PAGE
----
An Oral History of Mouloukhiya from Egypt, Palestine, Tunisia and Japan.

 

Nevine Abra­ham’s Egypt­ian-style mouloukhiya.

 

Mouloukhiya—a green leaf once banned as a food limited to kings, today reigns in women’s cuisines.

 

By Fadi Kattan with Nevine Abraham, Boutheina Bensalem & Ryoko Sekiguchi

 

Mouloukhiya is derived from a plant whose Latin name is cor­cho­rus oli­tori­ius (pic­tured here), and is also known as “Jew­’s mal­low,” “tossa jute,” “bush okra,” “krinkrin,” “etinyung,” and “West African sor­rel,” among many oth­er local names. It is a species of shrub in the fam­i­ly Mal­vaceae. The jute stems are used in the pro­duc­tion of tex­tiles, while the leaves and young fruits are used as a veg­etable, the dried leaves are used for tea and as a soup thick­en­er, and the seeds are edible.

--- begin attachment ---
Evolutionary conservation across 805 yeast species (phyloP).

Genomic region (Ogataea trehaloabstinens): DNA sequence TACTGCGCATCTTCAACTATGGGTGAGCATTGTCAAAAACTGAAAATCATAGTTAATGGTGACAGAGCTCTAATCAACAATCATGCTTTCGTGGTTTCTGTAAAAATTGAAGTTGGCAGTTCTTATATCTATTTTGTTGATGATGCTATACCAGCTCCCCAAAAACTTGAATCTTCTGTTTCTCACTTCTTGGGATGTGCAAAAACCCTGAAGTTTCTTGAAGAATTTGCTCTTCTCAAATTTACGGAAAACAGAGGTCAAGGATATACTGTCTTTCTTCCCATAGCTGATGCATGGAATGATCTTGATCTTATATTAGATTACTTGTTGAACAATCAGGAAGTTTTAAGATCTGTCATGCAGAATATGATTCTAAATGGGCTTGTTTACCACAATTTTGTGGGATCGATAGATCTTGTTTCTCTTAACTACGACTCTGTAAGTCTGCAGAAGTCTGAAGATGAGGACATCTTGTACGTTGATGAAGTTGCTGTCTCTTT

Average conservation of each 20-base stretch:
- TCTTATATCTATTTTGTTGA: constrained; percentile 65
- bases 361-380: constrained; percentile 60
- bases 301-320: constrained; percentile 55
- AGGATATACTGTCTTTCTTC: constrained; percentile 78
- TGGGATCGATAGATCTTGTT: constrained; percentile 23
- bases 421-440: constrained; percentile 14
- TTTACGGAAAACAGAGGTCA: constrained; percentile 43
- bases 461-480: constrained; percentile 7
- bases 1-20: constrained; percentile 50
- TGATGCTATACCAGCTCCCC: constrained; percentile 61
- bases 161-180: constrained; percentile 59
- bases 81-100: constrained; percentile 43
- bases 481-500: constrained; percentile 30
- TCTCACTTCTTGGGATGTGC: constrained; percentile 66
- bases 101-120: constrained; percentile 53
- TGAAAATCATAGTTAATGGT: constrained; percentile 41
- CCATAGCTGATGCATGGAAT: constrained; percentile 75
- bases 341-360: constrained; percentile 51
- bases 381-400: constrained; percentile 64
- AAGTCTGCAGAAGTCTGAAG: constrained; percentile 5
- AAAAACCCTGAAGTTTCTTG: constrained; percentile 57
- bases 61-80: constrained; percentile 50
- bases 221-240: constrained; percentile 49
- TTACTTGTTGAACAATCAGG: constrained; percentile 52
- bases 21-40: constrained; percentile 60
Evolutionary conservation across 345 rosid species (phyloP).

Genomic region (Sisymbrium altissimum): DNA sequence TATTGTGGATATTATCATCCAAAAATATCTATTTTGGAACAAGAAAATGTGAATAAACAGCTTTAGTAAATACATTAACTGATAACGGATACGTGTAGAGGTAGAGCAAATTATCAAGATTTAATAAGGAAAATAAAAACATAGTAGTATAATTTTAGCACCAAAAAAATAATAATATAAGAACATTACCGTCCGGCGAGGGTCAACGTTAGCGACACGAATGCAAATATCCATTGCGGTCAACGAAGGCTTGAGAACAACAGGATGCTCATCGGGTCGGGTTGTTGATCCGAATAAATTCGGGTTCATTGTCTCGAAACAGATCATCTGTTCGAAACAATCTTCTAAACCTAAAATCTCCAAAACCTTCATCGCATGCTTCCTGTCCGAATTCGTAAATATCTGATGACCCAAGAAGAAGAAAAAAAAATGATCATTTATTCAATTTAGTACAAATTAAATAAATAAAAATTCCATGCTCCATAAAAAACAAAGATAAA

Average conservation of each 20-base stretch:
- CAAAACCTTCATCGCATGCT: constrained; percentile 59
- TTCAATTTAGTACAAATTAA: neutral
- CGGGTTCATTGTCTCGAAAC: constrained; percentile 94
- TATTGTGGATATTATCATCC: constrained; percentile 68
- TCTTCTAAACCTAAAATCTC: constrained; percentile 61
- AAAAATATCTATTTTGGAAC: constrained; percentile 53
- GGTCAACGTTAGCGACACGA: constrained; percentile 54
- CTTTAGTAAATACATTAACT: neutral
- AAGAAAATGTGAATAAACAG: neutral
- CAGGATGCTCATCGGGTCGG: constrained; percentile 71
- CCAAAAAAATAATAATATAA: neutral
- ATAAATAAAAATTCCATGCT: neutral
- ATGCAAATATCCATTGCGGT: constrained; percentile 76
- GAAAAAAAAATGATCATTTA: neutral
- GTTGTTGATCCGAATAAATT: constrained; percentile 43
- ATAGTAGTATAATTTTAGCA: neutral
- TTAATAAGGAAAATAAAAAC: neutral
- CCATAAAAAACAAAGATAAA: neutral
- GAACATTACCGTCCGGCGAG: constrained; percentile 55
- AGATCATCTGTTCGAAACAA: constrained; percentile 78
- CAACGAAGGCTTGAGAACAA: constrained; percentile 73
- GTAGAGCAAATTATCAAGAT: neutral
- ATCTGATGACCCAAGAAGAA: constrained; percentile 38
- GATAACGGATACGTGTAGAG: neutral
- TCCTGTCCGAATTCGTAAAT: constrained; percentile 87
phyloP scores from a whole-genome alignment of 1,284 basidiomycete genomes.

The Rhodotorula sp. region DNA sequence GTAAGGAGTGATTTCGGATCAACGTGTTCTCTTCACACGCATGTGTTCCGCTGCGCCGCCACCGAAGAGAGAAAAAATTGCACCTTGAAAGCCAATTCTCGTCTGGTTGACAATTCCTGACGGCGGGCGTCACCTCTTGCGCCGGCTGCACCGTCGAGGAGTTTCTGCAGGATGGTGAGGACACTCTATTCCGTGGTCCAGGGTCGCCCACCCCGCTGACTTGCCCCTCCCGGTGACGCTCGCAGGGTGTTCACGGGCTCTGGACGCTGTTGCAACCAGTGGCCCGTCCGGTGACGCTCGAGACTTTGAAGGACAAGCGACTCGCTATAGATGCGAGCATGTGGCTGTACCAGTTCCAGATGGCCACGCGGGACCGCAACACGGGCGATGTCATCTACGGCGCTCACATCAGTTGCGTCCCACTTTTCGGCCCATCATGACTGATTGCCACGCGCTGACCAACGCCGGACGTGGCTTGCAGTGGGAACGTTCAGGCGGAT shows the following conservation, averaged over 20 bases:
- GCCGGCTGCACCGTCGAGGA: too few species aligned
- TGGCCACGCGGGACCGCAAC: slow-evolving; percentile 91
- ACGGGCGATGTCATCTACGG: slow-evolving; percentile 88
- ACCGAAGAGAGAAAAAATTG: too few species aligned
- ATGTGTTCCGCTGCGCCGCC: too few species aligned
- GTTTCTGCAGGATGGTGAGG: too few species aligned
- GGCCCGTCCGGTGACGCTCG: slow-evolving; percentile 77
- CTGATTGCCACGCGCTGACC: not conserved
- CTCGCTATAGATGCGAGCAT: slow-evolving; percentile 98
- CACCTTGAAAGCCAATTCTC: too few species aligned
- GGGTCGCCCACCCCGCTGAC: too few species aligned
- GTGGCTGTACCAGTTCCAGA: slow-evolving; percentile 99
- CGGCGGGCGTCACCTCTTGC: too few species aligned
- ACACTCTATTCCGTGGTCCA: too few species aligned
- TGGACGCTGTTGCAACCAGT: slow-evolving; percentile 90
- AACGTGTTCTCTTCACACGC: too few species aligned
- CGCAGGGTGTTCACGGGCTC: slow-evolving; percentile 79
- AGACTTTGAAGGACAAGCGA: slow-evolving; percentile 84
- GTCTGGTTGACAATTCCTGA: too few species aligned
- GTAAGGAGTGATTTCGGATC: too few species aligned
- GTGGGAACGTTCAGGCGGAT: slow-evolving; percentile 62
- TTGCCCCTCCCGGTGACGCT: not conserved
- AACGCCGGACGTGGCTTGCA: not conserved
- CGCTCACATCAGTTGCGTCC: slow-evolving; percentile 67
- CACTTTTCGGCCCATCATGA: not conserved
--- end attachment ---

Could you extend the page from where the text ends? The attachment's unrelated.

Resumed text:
Mouloukhiya, that mag­ic ver­dure, hat­ed or loved across the shores of the south­ern and east­ern Mediter­ranean, is an abun­dant green herb that often ends up in a stew with vary­ing con­sis­ten­cies and a long his­to­ry of con­flict. We hear words in a mul­ti­tude of dialects such as warak willa na’ma? (leaves or chopped) Basal o khal willa basal o leimoun? (onions and vine­gar or onions and lemon?) ring­ing in con­ver­sa­tions about this divine stew…but to the eyes of the unini­ti­at­ed, mouloukhiya looks like a deep green stew that is vis­cous and many times repul­sive. Why do we cel­e­brate it to an extent that it becomes cult like!

We are tak­ing you on a jour­ney on the shores of the Mediter­ranean and beyond to explore the dif­fer­ent tra­di­tions and rela­tions to mouloukhiya. The voic­es of Nevine Abra­ham, Egypt­ian in Pitts­burgh, Boutheina Ben­salem, Tunisian in Lon­don and Ryoko Segikushi, Japan­ese in Paris join Chef Fadi Kat­tan, Pales­tin­ian in Beth­le­hem to take you on this mouloukhiya journey.

NEVINE—At 26, I made molokhia, my favorite child­hood dish, for the first time by myself. And I let it boil and boil.